Antifreeze instead of water?


#1

Can the laser tube be cooled down with antifreeze instead of water.
I work from my garage in Minnesota (very cold)


Cold storage
#2

Ethylene glycol + intense heat source. I’m thinking potential for a melted GF.
Heat your garage.


#3

I’m in Minnesota as well, and not sure if you hit the other topics, but I’ve pretty much resigned that our conditions are pretty much inhospitable for glowforge.

Humid summers, frigid winters.

Simpler is usually better when it comes to many things.


#4

Is it not antifreeze supposed to exchange heat like in car engines and keep them cool?


#5

Why would ethylene glycol result in a melted GF? It cools your car quite nicely even in extreme conditions (I have driven in vehicles up to 125F outside in the middle east) and of course that coolant is touching the outside of your cylinder in your car which I imagine gets way hotter than a laser tube ever does… The bigger issue with pure EG is that it only has half the heat capacity of water (but a 50/50 mix is 75% pure water).

Now on a more pertinent issue is if is so cold as to require antifreeze you start to worry about electrolytic capacitor performance and degradation.


#6

Right, the principles are relatively the same, however there’s more to a GF that we need to protect from the cold besides the cooling system. Even replacing the fluid used with a more robust liquid, would do nothing against the overall cold over the whole unit on a day like today.

Power systems, processing chip, glass on the lid and the camara lenses. The stepper motors for the moving parts, all these things won’t work as well(or as well for as long) at significantly below room temperature, and we would run into condensation issues too.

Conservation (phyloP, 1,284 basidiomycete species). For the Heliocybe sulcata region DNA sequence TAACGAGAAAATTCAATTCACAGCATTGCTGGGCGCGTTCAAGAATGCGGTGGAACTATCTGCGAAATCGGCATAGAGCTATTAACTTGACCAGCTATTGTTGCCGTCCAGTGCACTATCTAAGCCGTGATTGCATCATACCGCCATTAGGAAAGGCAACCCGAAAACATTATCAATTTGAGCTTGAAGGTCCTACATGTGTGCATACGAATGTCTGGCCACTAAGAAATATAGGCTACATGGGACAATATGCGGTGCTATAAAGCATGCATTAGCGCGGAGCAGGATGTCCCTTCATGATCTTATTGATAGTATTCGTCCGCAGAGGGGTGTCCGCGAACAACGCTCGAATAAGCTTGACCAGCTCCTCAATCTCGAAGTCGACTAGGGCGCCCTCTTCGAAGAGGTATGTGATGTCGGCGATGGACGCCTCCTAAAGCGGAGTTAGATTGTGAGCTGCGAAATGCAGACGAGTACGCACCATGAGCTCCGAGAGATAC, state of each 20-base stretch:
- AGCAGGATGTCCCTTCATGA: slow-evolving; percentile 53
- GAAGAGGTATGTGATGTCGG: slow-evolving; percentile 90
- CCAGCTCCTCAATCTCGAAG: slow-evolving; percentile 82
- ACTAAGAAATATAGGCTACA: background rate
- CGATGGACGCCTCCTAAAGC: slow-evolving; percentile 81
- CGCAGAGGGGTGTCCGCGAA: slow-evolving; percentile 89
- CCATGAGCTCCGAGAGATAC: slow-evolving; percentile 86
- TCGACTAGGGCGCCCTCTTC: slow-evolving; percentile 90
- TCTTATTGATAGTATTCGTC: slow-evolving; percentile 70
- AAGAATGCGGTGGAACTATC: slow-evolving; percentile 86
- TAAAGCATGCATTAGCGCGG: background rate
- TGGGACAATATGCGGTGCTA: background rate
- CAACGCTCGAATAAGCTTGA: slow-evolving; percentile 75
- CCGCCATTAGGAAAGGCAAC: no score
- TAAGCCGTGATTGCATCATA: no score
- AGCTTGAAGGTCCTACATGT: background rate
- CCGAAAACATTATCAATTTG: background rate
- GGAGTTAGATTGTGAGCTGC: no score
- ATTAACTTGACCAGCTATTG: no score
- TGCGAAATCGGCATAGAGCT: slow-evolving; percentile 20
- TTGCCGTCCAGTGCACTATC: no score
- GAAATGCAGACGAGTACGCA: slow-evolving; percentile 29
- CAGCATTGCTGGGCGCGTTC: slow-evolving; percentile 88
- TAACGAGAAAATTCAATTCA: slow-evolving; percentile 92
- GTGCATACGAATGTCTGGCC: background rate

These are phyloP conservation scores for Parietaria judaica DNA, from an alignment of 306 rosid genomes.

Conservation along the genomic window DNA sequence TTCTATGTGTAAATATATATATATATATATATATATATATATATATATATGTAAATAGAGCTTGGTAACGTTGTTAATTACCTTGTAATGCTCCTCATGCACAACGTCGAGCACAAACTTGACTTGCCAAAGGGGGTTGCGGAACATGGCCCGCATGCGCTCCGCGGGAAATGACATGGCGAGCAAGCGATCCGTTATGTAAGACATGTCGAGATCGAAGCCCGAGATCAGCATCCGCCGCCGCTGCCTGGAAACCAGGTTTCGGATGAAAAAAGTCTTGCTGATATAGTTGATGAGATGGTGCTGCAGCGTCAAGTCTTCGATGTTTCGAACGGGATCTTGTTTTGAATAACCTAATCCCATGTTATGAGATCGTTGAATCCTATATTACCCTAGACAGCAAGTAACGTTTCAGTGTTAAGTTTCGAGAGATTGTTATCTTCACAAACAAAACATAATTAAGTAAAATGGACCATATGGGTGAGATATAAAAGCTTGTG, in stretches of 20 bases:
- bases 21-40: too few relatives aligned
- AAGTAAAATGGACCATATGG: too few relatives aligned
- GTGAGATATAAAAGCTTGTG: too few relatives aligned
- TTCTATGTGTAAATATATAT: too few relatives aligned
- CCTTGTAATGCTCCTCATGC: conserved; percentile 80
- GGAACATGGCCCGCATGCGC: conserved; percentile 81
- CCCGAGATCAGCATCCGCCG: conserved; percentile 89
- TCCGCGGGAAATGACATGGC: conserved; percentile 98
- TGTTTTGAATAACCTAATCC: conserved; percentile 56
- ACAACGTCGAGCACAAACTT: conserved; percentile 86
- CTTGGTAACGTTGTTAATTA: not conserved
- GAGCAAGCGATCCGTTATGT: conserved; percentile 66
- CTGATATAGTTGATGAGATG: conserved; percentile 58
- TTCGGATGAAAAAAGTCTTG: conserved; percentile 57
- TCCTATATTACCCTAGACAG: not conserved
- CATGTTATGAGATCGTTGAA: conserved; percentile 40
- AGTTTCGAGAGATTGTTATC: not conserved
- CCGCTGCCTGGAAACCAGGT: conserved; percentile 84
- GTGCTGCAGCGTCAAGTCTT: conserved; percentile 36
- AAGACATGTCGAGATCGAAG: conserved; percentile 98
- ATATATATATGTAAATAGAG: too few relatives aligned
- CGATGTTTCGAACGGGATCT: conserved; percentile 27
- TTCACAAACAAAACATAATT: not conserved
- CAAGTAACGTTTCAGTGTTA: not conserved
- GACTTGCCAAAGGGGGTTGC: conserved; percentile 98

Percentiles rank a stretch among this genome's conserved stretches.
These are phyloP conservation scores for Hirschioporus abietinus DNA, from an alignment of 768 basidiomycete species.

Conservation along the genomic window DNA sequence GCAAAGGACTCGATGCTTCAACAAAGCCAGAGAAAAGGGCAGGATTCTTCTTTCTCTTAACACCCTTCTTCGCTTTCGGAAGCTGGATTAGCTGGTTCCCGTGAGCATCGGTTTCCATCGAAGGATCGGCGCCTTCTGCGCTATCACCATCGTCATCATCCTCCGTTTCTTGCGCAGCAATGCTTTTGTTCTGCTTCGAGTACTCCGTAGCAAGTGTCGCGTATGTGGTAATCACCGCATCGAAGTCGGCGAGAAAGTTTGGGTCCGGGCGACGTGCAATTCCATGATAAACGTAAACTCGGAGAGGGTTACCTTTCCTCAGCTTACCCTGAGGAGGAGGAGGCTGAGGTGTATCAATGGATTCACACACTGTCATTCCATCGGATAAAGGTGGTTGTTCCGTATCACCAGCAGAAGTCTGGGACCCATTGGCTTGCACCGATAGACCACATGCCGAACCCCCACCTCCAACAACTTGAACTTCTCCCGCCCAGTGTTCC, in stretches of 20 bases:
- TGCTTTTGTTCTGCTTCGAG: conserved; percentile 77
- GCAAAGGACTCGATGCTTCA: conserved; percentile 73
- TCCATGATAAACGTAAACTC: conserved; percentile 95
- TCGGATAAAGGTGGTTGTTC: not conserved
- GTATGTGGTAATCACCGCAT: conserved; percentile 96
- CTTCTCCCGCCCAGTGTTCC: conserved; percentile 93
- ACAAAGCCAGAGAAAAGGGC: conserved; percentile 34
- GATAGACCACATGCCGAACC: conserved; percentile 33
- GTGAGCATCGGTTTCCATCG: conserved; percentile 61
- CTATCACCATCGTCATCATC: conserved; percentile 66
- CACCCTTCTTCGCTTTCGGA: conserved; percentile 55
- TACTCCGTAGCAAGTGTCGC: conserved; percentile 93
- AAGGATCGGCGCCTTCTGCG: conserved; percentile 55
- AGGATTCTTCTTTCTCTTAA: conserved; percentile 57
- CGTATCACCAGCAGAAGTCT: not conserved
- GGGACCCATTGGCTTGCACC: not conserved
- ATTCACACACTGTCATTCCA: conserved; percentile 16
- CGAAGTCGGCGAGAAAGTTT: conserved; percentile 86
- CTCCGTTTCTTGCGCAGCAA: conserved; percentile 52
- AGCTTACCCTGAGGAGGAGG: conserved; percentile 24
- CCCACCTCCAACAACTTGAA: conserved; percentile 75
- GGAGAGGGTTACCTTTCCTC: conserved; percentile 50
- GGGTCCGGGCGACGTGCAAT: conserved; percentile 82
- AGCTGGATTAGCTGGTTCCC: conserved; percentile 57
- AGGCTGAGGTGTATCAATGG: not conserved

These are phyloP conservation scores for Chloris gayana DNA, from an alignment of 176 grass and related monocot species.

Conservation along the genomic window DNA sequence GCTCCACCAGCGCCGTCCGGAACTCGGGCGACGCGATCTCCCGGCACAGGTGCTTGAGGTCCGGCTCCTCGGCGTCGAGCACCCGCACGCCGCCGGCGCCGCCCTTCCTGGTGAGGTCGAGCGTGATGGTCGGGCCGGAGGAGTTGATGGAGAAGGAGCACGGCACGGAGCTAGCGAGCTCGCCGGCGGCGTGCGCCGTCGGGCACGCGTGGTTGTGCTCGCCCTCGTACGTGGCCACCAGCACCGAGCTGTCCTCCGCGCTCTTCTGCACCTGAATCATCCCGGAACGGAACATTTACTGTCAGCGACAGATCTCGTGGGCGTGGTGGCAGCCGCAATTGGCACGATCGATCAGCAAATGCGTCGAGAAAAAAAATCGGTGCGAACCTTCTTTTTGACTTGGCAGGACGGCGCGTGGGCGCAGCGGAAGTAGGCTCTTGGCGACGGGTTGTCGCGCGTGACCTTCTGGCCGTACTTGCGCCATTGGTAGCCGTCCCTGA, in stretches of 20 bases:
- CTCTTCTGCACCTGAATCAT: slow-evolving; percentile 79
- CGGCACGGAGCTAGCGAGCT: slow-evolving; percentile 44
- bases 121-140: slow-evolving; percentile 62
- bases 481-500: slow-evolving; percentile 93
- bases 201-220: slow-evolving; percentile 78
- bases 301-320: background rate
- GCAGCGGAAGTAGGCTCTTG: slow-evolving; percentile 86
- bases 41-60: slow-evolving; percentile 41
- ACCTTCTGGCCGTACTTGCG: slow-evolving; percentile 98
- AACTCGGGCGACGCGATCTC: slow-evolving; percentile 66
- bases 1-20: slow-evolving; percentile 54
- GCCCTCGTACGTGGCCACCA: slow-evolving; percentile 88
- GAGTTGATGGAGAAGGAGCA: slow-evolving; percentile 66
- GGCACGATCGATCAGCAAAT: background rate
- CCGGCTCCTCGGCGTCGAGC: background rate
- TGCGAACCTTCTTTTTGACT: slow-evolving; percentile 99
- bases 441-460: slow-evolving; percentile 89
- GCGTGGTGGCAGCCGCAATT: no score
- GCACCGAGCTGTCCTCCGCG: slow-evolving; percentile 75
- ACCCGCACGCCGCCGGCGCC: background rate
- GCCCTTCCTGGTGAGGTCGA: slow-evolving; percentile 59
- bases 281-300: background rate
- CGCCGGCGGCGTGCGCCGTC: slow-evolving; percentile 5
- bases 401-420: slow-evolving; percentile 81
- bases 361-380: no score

Bring it inside, keep it room temp.


#7

I was thinking more in the case of an unlikely leak. The tube may not get hot enough to ignite it, but if it were to leak onto the working area the heat from a laser will take it past its flash point
111 °C (232 °F; 384 K). Or not, I do tend to think in terms of worst case scenarios.


#8

I was also think about running the GF for my garage for part of the year and then moving to the basement for the cold months.

But now this gets me thinking that i have never seen anything about the suggested operating temperatures.

@dan has it been determined yet what the max and min operating temps are.


#9

I would be more worried about doing damage from other things way before I worry about the slight mix of coolant.
Cooling 40watts is not that much heat and does not require much liquid exchange.
For example, I would be more worried about putting the GF in a location where cool surfaces could condense Thus void your warranty.


#10

Though the laser’s useful output may be 40W, it’s electrical efficiency will define the amount of waste heat to be dissipated. Given that the laser’s efficiency is likely only on the order of 20% (20% of pump power converted to useful laser light), it’s likely to be dumping more like 200-250W. While that’s still not a huge amount of heat, it’s plenty to ask a compact cooling system to dissipate.

“Typical” consumer devices come with a generalized expectation of “reasonable” operating temperatures. If you’re operating such devices in locations where the “average” (not necessarily a winter-hardened Minnesotan) person is comfortable working without gloves/hat/big boots/etc, you’re probably ok.